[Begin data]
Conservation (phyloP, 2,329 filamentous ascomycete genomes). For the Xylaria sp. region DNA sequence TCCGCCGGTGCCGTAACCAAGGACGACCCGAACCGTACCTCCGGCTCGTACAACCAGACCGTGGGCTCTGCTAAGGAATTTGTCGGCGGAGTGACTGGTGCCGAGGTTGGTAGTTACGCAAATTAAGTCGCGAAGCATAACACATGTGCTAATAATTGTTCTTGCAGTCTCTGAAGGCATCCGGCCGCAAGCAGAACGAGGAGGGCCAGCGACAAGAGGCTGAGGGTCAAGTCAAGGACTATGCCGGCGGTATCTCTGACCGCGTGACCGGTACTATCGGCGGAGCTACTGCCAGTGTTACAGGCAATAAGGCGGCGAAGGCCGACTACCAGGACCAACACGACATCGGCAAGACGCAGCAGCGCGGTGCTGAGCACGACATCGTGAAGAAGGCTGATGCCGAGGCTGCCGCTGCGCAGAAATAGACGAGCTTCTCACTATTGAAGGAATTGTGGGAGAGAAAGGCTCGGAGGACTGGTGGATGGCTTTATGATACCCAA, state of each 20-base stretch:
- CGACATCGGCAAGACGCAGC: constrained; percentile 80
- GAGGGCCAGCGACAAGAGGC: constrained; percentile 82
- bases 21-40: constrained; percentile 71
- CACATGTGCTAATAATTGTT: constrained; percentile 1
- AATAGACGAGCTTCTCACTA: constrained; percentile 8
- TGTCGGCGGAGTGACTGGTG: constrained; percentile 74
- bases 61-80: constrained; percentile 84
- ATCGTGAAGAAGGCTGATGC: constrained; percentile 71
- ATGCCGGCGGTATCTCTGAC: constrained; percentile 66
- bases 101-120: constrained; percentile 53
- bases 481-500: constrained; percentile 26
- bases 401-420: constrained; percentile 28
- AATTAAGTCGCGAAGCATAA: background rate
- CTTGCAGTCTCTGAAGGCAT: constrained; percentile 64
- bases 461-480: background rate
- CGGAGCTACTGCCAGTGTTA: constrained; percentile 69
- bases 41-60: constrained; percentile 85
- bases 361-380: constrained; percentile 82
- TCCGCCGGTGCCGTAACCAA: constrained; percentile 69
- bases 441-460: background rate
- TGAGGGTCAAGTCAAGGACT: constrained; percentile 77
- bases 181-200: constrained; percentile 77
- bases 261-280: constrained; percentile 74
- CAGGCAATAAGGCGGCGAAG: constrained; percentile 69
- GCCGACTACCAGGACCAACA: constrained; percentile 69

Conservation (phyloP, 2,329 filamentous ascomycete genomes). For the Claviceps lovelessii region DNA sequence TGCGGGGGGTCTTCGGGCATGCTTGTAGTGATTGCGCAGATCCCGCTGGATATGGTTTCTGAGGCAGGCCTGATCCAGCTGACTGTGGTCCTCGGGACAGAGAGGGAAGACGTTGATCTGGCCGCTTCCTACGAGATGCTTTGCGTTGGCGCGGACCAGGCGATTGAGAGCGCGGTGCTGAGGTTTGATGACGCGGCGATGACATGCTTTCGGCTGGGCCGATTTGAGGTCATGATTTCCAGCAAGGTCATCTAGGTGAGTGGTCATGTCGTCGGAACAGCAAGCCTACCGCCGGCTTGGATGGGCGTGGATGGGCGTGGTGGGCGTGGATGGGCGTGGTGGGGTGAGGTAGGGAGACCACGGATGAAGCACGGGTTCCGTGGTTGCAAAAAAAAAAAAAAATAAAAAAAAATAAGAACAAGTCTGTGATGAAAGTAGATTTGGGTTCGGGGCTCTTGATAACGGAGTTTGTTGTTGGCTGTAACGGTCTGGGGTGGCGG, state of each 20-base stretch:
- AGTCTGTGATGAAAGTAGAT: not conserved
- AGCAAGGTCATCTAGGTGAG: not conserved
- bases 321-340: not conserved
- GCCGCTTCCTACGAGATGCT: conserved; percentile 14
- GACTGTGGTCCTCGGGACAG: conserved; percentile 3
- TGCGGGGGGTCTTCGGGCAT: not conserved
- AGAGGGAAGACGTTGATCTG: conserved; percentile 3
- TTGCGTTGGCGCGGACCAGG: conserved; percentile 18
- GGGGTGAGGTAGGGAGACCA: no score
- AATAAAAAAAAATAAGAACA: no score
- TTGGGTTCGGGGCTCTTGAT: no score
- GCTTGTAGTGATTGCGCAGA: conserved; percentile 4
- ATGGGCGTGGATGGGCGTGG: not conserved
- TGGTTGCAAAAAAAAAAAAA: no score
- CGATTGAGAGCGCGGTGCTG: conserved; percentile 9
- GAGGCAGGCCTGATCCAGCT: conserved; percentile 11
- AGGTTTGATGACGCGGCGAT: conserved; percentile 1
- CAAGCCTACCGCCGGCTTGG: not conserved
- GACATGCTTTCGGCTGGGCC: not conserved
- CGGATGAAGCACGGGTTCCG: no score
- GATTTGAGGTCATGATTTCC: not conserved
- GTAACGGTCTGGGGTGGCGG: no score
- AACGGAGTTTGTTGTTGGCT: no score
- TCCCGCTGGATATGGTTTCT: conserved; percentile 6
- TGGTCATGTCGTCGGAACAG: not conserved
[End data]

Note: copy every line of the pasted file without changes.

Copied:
Conservation (phyloP, 2,329 filamentous ascomycete genomes). For the Xylaria sp. region DNA sequence TCCGCCGGTGCCGTAACCAAGGACGACCCGAACCGTACCTCCGGCTCGTACAACCAGACCGTGGGCTCTGCTAAGGAATTTGTCGGCGGAGTGACTGGTGCCGAGGTTGGTAGTTACGCAAATTAAGTCGCGAAGCATAACACATGTGCTAATAATTGTTCTTGCAGTCTCTGAAGGCATCCGGCCGCAAGCAGAACGAGGAGGGCCAGCGACAAGAGGCTGAGGGTCAAGTCAAGGACTATGCCGGCGGTATCTCTGACCGCGTGACCGGTACTATCGGCGGAGCTACTGCCAGTGTTACAGGCAATAAGGCGGCGAAGGCCGACTACCAGGACCAACACGACATCGGCAAGACGCAGCAGCGCGGTGCTGAGCACGACATCGTGAAGAAGGCTGATGCCGAGGCTGCCGCTGCGCAGAAATAGACGAGCTTCTCACTATTGAAGGAATTGTGGGAGAGAAAGGCTCGGAGGACTGGTGGATGGCTTTATGATACCCAA, state of each 20-base stretch:
- CGACATCGGCAAGACGCAGC: constrained; percentile 80
- GAGGGCCAGCGACAAGAGGC: constrained; percentile 82
- bases 21-40: constrained; percentile 71
- CACATGTGCTAATAATTGTT: constrained; percentile 1
- AATAGACGAGCTTCTCACTA: constrained; percentile 8
- TGTCGGCGGAGTGACTGGTG: constrained; percentile 74
- bases 61-80: constrained; percentile 84
- ATCGTGAAGAAGGCTGATGC: constrained; percentile 71
- ATGCCGGCGGTATCTCTGAC: constrained; percentile 66
- bases 101-120: constrained; percentile 53
- bases 481-500: constrained; percentile 26
- bases 401-420: constrained; percentile 28
- AATTAAGTCGCGAAGCATAA: background rate
- CTTGCAGTCTCTGAAGGCAT: constrained; percentile 64
- bases 461-480: background rate
- CGGAGCTACTGCCAGTGTTA: constrained; percentile 69
- bases 41-60: constrained; percentile 85
- bases 361-380: constrained; percentile 82
- TCCGCCGGTGCCGTAACCAA: constrained; percentile 69
- bases 441-460: background rate
- TGAGGGTCAAGTCAAGGACT: constrained; percentile 77
- bases 181-200: constrained; percentile 77
- bases 261-280: constrained; percentile 74
- CAGGCAATAAGGCGGCGAAG: constrained; percentile 69
- GCCGACTACCAGGACCAACA: constrained; percentile 69

Conservation (phyloP, 2,329 filamentous ascomycete genomes). For the Claviceps lovelessii region DNA sequence TGCGGGGGGTCTTCGGGCATGCTTGTAGTGATTGCGCAGATCCCGCTGGATATGGTTTCTGAGGCAGGCCTGATCCAGCTGACTGTGGTCCTCGGGACAGAGAGGGAAGACGTTGATCTGGCCGCTTCCTACGAGATGCTTTGCGTTGGCGCGGACCAGGCGATTGAGAGCGCGGTGCTGAGGTTTGATGACGCGGCGATGACATGCTTTCGGCTGGGCCGATTTGAGGTCATGATTTCCAGCAAGGTCATCTAGGTGAGTGGTCATGTCGTCGGAACAGCAAGCCTACCGCCGGCTTGGATGGGCGTGGATGGGCGTGGTGGGCGTGGATGGGCGTGGTGGGGTGAGGTAGGGAGACCACGGATGAAGCACGGGTTCCGTGGTTGCAAAAAAAAAAAAAAATAAAAAAAAATAAGAACAAGTCTGTGATGAAAGTAGATTTGGGTTCGGGGCTCTTGATAACGGAGTTTGTTGTTGGCTGTAACGGTCTGGGGTGGCGG, state of each 20-base stretch:
- AGTCTGTGATGAAAGTAGAT: not conserved
- AGCAAGGTCATCTAGGTGAG: not conserved
- bases 321-340: not conserved
- GCCGCTTCCTACGAGATGCT: conserved; percentile 14
- GACTGTGGTCCTCGGGACAG: conserved; percentile 3
- TGCGGGGGGTCTTCGGGCAT: not conserved
- AGAGGGAAGACGTTGATCTG: conserved; percentile 3
- TTGCGTTGGCGCGGACCAGG: conserved; percentile 18
- GGGGTGAGGTAGGGAGACCA: no score
- AATAAAAAAAAATAAGAACA: no score
- TTGGGTTCGGGGCTCTTGAT: no score
- GCTTGTAGTGATTGCGCAGA: conserved; percentile 4
- ATGGGCGTGGATGGGCGTGG: not conserved
- TGGTTGCAAAAAAAAAAAAA: no score
- CGATTGAGAGCGCGGTGCTG: conserved; percentile 9
- GAGGCAGGCCTGATCCAGCT: conserved; percentile 11
- AGGTTTGATGACGCGGCGAT: conserved; percentile 1
- CAAGCCTACCGCCGGCTTGG: not conserved
- GACATGCTTTCGGCTGGGCC: not conserved
- CGGATGAAGCACGGGTTCCG: no score
- GATTTGAGGTCATGATTTCC: not conserved
- GTAACGGTCTGGGGTGGCGG: no score
- AACGGAGTTTGTTGTTGGCT: no score
- TCCCGCTGGATATGGTTTCT: conserved; percentile 6
- TGGTCATGTCGTCGGAACAG: not conserved